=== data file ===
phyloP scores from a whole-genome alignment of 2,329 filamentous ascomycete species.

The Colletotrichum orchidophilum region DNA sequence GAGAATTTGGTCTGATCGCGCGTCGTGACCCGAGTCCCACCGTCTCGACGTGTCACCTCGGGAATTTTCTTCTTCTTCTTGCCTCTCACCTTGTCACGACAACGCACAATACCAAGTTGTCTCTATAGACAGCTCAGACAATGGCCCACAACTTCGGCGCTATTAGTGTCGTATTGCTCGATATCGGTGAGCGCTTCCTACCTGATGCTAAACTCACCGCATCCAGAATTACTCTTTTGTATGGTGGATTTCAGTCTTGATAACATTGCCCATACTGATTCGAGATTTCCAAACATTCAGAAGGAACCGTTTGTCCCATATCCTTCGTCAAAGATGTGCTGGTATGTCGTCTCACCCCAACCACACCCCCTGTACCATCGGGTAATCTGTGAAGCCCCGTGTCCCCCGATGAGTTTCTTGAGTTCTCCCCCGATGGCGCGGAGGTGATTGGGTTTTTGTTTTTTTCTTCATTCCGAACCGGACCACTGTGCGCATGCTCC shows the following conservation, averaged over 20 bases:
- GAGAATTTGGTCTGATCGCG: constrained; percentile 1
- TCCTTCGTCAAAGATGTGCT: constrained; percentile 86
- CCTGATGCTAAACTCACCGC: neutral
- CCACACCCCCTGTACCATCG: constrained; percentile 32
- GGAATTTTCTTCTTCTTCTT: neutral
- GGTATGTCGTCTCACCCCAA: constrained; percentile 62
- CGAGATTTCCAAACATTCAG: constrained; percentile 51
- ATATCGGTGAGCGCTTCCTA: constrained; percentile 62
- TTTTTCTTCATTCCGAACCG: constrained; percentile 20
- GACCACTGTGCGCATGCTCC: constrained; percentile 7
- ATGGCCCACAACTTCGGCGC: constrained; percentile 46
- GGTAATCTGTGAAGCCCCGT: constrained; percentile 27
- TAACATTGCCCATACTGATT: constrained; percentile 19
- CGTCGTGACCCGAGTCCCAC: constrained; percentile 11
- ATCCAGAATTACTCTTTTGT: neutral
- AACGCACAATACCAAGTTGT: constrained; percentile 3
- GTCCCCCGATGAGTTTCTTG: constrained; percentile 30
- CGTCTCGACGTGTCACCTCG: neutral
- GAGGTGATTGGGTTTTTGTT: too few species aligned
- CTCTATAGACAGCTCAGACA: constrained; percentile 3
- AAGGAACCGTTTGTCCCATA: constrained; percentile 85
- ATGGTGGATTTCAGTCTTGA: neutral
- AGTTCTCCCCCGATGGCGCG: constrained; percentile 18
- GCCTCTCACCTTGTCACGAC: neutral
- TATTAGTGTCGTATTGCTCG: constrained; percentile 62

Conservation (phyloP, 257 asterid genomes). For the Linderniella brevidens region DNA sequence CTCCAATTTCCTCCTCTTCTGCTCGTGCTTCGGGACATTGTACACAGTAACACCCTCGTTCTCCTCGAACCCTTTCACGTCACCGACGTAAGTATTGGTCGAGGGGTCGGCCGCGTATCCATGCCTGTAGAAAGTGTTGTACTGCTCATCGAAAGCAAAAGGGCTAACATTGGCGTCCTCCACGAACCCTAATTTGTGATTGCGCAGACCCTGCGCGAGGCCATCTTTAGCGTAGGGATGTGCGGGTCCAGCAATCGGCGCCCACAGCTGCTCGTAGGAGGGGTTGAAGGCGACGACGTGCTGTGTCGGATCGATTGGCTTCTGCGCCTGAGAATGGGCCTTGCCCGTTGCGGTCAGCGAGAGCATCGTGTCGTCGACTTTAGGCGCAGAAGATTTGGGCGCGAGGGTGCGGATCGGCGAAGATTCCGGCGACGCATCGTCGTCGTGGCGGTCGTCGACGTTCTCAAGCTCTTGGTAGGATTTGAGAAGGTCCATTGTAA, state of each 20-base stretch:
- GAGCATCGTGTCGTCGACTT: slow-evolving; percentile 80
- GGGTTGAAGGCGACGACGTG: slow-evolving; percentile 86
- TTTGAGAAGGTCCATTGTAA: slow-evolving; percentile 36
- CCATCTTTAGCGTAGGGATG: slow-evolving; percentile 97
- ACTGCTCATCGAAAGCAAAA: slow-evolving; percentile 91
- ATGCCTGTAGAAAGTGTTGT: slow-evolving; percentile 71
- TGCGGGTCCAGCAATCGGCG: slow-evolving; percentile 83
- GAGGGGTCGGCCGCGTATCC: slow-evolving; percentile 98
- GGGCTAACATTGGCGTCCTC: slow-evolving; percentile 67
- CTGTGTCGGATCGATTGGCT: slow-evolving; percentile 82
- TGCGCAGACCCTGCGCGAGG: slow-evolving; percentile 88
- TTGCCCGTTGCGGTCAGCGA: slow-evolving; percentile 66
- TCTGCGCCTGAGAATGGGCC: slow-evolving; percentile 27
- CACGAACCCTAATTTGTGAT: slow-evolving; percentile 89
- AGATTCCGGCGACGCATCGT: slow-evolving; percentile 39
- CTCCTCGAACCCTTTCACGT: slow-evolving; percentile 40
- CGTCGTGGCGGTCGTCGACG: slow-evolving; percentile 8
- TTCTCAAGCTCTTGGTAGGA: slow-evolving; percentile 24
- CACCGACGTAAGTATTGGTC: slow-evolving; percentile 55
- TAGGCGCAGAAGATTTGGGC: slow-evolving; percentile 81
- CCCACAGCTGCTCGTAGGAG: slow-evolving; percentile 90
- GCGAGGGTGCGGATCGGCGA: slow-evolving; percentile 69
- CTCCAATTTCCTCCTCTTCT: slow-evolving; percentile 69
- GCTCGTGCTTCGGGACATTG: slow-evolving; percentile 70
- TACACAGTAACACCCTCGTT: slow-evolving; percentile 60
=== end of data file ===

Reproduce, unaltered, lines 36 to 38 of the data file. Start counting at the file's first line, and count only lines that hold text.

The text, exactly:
- GAGGGGTCGGCCGCGTATCC: slow-evolving; percentile 98
- GGGCTAACATTGGCGTCCTC: slow-evolving; percentile 67
- CTGTGTCGGATCGATTGGCT: slow-evolving; percentile 82